These days, only two things are certain in life: death and superhero movies.
Especially since Marvel kicked off the perpetual moneymaking machine of a cinematic comic book universe, it seems like we’re getting another superhero movie every other week — though a decent amount of them are legitimately good films.
Some are good because they’re great genre films in their own right: movies like The Dark Knight or Captain America: Winter Soldier double as a seminal crime drama or a gripping political thriller, respectively. Others, like The Avengers or X2, are good because they fly so closely to the tone of their comic book origins. Marvel’s ambitious new outing lands fantastically in the latter camp.
Captain America: Civil War is the ultimate realization of what a comic book movie can be, for better and for worse — but mostly for better. As Marvel’s cinematic universe grows, its themes and characters multiply like the dollars the franchise is earning, but under the sure-handed direction of the Russo brothers this translates to meatier and more mature superhero extravaganzas.
By now we’re thirteen movies into the Marvel Cinematic Universe (MCU), so directors Joe and Anthony Russo and writers Christopher Markus and Stephen McFeely have quite the world off of which to build. Civil War boasts the largest and most diverse superhero cast to date, featuring nearly every hero from the past twelve installments. Iron Man and Captain America take center stage, as their ideological differences concerning government regulation of The Avengers divides the team into two factions. Tony Stark is wracked with guilt over the innocent lives The Avengers’ battles have inadvertently ended and acquiesces to keep the team under UN check, while Steve Rogers’ general distrust of political organizations with agendas forces him to shift into vigilantism.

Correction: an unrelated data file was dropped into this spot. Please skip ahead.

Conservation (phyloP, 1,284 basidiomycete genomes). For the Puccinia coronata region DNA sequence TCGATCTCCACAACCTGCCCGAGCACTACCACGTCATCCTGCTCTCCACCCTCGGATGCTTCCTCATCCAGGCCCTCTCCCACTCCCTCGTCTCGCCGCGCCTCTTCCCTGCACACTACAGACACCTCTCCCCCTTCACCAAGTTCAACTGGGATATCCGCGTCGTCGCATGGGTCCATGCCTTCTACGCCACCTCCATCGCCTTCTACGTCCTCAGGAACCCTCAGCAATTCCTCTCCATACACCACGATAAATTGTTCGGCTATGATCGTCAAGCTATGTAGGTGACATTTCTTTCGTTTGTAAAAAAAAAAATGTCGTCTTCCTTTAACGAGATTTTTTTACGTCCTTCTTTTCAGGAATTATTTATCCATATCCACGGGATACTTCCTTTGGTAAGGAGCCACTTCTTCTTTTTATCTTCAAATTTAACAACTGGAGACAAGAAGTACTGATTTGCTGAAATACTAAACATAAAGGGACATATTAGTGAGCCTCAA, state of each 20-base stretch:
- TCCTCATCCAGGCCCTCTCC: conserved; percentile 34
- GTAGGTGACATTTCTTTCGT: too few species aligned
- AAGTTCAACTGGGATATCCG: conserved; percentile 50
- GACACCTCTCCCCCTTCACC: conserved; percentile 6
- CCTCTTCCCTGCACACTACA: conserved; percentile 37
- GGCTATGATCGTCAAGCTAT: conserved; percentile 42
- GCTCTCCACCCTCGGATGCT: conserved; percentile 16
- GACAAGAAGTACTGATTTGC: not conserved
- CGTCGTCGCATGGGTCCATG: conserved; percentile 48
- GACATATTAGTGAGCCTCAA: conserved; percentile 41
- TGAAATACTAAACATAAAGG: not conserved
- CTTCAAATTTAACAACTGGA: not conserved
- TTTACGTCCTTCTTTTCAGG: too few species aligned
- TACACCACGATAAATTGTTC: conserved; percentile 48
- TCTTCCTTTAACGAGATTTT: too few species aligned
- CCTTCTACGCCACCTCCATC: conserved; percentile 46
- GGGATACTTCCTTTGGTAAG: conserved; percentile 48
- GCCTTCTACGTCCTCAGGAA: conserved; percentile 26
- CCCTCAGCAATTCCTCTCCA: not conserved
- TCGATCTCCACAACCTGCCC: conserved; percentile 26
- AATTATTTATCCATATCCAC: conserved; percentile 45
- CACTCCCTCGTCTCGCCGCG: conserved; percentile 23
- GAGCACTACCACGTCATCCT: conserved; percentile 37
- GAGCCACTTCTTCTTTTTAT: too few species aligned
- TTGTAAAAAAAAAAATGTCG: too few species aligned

A lazy filmmaker would take this beloved comic storyline and direct a messy smorgasbord of heroes fighting each other for three hours, but the Russo brothers use the relational groundwork of the MCU to create compelling conflict: the stakes stem entirely from character relationships. This aspect best captures the special capabilities of a comic book movie. Captain America: Civil War doesn’t enthrall because the world might end again — audiences have witnessed too many apocalypses. It carries significant weight because it hurts to see the normally animated Tony Stark so despondent in the face of former friend Steve Rogers; because a quiet moment between Black Widow and Captain America at a funeral reminds us that these divided people have conquered hell together; because only together can Vision and Scarlet Witch grasp for a reminder of their humanity.
The movie plays out more like a well-written drama than an action movie much of the time, but it’s always engrossing — even at two and a half hours — because every narrative event is carefully paced alongside character development that matters. This allows the filmmakers to effectively handle deeper themes: questions of foreign policy, use of power, and consequences of freedom all land effectively because they surround human beings with powers. Robert Downey Jr. in particular turns in a breathtaking performance rife with tortured self-doubt, reiterating that these are all real people to us.